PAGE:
Monday, October 25, 2010
Cockles with Lemon Grass & Turmeric Leaf & Stir-fried Belacan Kangkong
Cockle or "kerang"is one of my favorite seafood. It's cheap & you can't get enough of it. The recipe for "kerang rebus" (steamed cockles) is my mum's, as far as I know the only way she cooks cockles. The smell of turmeric leaf & lemon grass in this cockle dish is so ingrained in my brain that I wouldn't enjoy cockles as much as I would any other way.
It's very simple.
1 kg of cockles
(washed & soaked in water)
2 sticks lemon grass
1 turmeric leaf
(both bruised to release the essential oils)
2 cloves garlic
Sauté chopped shallots & garlic
Throw in lemon grass & turmeric leaf
Add water & bring to boil
Season with salt (a little bit more because cockles will release its own juices)
I improvise by adding oyster sauce
Then dump in the cockles & cover to keep steam in the pot for about 7-10 minutes or until the cockles open up.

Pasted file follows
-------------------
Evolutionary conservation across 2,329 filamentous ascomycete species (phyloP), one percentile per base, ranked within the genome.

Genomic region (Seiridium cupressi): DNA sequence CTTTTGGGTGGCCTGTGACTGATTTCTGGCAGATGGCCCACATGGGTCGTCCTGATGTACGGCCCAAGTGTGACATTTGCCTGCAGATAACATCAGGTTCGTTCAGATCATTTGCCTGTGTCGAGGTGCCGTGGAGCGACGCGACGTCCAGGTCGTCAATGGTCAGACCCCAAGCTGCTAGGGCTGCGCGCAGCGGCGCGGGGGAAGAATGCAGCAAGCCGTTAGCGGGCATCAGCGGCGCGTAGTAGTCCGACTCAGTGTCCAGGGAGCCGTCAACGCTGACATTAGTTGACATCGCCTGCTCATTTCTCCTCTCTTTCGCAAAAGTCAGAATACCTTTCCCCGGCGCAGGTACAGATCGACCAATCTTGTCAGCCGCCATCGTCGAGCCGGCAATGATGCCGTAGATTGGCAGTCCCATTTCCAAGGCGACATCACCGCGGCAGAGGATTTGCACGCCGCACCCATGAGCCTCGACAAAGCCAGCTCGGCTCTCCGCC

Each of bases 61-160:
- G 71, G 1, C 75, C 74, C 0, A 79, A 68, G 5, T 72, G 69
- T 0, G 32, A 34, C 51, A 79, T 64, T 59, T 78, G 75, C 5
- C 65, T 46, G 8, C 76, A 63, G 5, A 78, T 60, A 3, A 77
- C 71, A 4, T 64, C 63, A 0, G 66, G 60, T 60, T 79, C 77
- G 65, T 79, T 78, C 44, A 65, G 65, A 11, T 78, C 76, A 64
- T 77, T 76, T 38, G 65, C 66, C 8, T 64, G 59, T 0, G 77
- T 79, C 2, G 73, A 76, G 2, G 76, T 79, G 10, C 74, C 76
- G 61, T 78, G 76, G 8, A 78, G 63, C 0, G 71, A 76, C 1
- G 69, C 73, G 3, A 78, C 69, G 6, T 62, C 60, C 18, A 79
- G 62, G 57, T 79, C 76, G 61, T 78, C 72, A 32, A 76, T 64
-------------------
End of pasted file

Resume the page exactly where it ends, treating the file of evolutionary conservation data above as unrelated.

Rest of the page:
The rules of preparing/eating shellfish are throw away those that are always open before cooking (during washing) & those that are closed after cooking. You will be unpleasantly surprised if you break this rules.
I digress a bit. Talking about turmeric leaf. Last month I watched a program called "Chasing the Yum" hosted by a Chinese American chef (I think!). Yes correct you guessed it. He wrongly called turmeric leaf as curry leaf. I was stunned! A PRO got it wrong with a basic ingredient in Asian cooking. I think he's oblivious to his mistake. They say "knowledge is power -oblivion is bliss". Enough of that. FYI, I never watch that program anymore!
Next recipe is a favorite among Malaysians (I gotta say it a candidate for 1Malaysia dish). "Kangkong goreng belacan" or stir-fried belacan kangkong (spinach). This recipe works with other vegetables too e.g asparagus, French beans etc.
1 kg kangkong (believe me 1 kg will wilt down to nothing)
(washed, leaves plucked & stem bruissed & keep separate)
2 cm belacan (shrimp paste) toasted on a pan
2 tsp dried shrimp
3 cloves garlic
1-2 red chili or birds eye chili if you like more heat
(all pounded with pestle & mortar)
Sauté pounded ingredients till fragrant
Cook the stem first
After stem had wilted add the leaves
Season to taste
I don't know why but I always improvise by adding oyster sauce...maybe it's something about oyster & aphrodisiac!
Simple dinner combo. Prep time 30 min. Cooking time about 15-20 min.
Bon a petit!